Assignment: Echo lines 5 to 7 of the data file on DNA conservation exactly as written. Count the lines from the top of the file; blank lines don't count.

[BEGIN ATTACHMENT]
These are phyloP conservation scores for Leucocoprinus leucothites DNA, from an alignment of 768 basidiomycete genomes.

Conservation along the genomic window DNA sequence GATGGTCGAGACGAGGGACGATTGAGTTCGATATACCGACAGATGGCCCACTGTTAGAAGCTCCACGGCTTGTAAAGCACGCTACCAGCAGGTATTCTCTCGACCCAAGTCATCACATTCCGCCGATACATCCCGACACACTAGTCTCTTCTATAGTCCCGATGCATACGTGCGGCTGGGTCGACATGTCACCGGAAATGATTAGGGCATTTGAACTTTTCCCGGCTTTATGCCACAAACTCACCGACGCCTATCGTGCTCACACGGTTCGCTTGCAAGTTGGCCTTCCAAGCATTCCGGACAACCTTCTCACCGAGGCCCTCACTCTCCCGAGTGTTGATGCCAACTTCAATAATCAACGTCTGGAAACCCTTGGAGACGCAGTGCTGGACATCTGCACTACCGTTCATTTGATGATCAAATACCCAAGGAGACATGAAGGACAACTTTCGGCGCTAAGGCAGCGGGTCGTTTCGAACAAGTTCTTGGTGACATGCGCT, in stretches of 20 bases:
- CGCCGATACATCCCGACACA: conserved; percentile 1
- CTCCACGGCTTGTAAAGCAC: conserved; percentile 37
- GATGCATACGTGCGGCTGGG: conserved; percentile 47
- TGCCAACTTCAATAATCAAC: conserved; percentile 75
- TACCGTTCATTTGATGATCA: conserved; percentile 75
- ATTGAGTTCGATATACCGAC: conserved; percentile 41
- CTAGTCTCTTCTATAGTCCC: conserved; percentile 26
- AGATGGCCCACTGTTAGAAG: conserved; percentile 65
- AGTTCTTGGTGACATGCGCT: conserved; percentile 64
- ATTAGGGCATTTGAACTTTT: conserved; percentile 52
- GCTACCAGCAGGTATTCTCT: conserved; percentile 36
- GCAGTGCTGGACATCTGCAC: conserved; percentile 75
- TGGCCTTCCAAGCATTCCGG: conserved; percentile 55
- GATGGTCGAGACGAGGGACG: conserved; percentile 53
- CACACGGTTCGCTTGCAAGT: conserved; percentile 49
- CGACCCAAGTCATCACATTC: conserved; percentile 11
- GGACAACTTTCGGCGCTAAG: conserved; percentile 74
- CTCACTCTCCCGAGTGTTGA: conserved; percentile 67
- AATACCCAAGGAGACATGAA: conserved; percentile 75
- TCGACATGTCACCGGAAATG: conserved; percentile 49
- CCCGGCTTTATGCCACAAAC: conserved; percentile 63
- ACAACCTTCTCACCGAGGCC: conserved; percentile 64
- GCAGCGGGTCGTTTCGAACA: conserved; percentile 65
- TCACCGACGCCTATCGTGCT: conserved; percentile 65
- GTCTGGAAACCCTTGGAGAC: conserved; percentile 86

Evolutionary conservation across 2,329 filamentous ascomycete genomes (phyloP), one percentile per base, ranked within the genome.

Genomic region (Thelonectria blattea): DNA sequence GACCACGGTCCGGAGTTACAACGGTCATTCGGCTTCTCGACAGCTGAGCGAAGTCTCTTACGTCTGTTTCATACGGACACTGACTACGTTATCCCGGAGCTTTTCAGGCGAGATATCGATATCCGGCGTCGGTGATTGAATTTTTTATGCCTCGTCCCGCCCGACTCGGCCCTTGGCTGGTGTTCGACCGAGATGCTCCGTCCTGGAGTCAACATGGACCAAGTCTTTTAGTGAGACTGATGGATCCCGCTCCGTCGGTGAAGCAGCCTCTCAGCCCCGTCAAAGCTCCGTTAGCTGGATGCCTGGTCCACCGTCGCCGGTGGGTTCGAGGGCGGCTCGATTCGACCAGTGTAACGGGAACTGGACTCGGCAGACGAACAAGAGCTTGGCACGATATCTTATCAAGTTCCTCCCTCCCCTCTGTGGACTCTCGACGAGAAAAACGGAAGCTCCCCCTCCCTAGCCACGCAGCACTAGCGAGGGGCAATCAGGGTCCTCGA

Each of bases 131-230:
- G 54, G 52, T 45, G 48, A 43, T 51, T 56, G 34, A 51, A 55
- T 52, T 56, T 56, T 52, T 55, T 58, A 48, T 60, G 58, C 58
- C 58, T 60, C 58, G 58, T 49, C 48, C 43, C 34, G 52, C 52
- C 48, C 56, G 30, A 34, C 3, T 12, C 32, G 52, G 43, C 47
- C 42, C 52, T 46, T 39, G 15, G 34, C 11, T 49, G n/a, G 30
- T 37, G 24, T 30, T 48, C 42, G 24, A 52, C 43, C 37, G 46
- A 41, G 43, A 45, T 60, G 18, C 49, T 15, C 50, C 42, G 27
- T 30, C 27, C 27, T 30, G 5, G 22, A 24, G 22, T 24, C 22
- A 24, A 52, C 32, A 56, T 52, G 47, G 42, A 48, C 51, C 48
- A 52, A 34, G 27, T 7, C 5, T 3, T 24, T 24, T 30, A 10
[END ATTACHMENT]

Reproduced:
- GATGCATACGTGCGGCTGGG: conserved; percentile 47
- TGCCAACTTCAATAATCAAC: conserved; percentile 75
- TACCGTTCATTTGATGATCA: conserved; percentile 75